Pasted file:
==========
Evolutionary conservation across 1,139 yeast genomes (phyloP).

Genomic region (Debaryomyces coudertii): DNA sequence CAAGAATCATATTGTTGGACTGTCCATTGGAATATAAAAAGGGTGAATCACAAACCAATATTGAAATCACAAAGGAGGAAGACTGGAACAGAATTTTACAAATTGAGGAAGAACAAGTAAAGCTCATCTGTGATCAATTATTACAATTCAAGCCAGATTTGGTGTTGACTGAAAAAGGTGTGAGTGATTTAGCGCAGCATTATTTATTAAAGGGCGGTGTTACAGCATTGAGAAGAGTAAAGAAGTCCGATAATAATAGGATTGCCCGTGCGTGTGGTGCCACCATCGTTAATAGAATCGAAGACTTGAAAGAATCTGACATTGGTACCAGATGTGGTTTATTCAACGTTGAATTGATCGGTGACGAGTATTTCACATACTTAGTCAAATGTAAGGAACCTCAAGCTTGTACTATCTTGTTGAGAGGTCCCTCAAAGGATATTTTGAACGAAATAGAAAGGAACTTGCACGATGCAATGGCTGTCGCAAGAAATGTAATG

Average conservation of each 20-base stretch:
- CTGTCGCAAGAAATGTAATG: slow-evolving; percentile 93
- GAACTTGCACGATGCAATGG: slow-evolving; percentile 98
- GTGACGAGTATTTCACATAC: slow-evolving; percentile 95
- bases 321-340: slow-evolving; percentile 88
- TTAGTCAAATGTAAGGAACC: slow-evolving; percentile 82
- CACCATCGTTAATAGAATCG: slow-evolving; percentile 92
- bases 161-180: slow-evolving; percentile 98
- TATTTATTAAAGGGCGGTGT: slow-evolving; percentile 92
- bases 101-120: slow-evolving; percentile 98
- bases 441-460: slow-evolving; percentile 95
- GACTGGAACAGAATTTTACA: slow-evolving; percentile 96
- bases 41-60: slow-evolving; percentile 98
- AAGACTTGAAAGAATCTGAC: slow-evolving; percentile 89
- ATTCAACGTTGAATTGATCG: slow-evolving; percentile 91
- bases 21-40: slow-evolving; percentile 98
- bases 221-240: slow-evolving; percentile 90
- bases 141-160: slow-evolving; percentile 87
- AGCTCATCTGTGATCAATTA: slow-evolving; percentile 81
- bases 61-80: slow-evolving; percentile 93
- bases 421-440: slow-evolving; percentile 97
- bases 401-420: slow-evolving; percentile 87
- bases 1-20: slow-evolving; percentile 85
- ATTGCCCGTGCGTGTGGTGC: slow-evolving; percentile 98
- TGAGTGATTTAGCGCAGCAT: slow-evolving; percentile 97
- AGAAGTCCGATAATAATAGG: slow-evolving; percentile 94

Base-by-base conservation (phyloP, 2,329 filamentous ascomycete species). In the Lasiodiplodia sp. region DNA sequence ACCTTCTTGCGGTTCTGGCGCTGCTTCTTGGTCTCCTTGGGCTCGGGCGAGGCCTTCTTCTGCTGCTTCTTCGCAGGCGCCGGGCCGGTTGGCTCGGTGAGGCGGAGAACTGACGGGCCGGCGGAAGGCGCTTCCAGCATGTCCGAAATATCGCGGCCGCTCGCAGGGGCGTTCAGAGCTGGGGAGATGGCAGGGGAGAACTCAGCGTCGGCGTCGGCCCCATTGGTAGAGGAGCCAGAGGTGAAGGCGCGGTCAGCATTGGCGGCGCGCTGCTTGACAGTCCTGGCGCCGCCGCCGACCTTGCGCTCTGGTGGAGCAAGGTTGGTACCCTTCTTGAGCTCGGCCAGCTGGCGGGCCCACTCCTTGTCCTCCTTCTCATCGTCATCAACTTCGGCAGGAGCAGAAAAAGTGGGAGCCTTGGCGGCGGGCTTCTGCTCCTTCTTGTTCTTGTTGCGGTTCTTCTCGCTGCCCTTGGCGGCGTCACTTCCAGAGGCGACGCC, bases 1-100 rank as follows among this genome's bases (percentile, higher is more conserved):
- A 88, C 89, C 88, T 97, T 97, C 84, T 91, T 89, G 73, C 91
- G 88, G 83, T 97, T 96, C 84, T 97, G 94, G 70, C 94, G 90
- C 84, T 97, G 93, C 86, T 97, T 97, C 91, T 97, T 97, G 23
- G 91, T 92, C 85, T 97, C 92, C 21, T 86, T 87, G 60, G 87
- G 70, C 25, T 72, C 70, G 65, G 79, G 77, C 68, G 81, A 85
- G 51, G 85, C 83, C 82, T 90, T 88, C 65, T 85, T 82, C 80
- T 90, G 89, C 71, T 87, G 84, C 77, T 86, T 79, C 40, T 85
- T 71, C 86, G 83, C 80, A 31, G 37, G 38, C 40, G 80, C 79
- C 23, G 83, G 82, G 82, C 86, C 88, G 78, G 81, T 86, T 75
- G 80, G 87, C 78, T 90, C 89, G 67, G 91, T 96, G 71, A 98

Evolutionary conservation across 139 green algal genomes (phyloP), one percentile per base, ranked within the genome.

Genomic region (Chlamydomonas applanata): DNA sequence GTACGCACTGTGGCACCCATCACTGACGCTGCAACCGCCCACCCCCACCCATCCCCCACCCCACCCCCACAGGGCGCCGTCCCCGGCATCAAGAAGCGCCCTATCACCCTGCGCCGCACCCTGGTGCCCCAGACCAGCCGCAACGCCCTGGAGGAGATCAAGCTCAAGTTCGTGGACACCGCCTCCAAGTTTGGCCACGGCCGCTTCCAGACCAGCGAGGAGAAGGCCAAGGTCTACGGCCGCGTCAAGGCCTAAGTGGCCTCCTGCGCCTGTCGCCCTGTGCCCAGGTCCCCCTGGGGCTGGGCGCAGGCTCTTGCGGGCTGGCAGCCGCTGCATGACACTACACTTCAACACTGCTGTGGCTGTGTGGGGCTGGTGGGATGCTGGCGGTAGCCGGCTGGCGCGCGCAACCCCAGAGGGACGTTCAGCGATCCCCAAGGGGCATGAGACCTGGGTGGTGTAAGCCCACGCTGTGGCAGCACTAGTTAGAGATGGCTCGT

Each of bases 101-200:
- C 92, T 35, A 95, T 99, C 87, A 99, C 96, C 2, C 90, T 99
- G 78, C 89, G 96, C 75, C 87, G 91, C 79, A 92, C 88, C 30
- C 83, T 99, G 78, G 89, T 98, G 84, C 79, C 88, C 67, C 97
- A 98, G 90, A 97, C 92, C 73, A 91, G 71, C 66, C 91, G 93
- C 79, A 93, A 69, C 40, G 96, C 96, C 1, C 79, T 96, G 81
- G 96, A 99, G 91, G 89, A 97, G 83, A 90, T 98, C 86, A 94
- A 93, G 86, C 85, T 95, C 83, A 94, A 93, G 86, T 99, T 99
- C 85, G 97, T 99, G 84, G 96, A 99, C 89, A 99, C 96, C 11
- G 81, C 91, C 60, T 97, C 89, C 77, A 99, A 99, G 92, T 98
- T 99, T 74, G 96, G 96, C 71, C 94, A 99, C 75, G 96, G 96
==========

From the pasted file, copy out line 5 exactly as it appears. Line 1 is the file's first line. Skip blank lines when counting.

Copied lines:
- GAACTTGCACGATGCAATGG: slow-evolving; percentile 98